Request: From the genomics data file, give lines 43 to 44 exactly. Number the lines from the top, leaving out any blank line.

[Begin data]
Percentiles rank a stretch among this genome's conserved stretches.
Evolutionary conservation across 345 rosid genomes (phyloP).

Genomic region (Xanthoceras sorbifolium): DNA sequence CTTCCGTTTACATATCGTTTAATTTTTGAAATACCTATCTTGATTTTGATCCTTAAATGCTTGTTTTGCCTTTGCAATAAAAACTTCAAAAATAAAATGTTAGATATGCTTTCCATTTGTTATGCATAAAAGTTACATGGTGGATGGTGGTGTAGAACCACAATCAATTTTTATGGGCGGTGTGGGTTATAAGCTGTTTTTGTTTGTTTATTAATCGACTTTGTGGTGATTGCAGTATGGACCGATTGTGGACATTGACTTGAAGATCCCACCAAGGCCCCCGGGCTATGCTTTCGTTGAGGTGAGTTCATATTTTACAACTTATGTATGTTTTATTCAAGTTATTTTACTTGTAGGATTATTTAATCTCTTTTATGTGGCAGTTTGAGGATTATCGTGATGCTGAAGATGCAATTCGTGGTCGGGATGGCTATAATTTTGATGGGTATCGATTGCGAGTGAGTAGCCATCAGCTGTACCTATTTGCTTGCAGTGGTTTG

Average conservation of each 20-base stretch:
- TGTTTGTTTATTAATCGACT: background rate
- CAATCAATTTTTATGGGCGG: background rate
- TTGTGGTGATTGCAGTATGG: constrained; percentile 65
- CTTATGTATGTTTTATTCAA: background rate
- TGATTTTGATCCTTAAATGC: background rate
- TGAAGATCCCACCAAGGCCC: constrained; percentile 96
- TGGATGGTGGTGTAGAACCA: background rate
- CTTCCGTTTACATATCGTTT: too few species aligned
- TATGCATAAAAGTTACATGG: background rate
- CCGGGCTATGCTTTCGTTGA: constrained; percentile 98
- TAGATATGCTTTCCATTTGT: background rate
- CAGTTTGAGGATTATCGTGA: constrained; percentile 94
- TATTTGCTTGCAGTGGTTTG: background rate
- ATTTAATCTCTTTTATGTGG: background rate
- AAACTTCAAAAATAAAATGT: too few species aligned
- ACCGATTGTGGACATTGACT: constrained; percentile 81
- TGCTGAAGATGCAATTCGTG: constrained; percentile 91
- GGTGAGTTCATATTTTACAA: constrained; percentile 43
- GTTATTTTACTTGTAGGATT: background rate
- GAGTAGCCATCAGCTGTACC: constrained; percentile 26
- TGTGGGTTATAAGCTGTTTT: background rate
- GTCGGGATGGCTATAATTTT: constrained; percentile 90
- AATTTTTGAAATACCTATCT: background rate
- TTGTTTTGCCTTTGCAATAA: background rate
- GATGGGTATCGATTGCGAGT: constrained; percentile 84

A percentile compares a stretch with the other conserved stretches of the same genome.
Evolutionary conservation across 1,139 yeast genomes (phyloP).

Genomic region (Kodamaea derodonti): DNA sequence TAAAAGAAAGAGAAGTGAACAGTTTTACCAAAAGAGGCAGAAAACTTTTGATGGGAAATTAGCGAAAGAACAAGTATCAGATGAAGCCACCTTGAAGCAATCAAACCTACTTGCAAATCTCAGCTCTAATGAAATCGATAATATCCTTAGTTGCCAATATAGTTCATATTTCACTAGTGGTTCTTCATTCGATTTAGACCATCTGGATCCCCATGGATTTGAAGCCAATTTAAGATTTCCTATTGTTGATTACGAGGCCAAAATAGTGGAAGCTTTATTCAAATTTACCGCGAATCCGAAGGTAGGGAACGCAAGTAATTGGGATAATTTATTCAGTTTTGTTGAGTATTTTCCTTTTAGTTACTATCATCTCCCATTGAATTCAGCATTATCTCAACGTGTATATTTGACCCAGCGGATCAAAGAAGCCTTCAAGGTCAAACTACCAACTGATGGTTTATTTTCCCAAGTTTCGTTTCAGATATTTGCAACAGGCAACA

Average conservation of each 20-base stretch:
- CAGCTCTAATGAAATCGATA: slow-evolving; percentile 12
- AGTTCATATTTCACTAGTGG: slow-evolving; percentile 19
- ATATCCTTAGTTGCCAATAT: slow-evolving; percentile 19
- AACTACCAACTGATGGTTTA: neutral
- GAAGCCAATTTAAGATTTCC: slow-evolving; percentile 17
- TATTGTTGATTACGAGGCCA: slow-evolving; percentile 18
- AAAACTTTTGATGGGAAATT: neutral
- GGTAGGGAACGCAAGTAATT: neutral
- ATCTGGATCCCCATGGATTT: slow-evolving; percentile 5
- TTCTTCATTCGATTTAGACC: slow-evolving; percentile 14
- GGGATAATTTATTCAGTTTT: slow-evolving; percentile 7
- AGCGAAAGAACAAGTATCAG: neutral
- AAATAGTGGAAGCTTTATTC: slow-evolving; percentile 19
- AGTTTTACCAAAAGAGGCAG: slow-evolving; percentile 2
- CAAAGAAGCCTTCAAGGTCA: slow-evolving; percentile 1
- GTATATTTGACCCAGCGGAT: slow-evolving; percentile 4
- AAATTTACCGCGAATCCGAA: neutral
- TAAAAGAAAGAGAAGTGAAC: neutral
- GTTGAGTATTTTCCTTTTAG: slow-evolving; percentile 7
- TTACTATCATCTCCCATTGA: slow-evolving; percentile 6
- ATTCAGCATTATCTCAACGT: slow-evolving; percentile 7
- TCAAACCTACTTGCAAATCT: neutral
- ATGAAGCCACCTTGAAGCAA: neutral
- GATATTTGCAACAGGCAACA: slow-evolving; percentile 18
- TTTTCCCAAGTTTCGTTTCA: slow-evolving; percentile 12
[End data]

- TTCTTCATTCGATTTAGACC: slow-evolving; percentile 14
- GGGATAATTTATTCAGTTTT: slow-evolving; percentile 7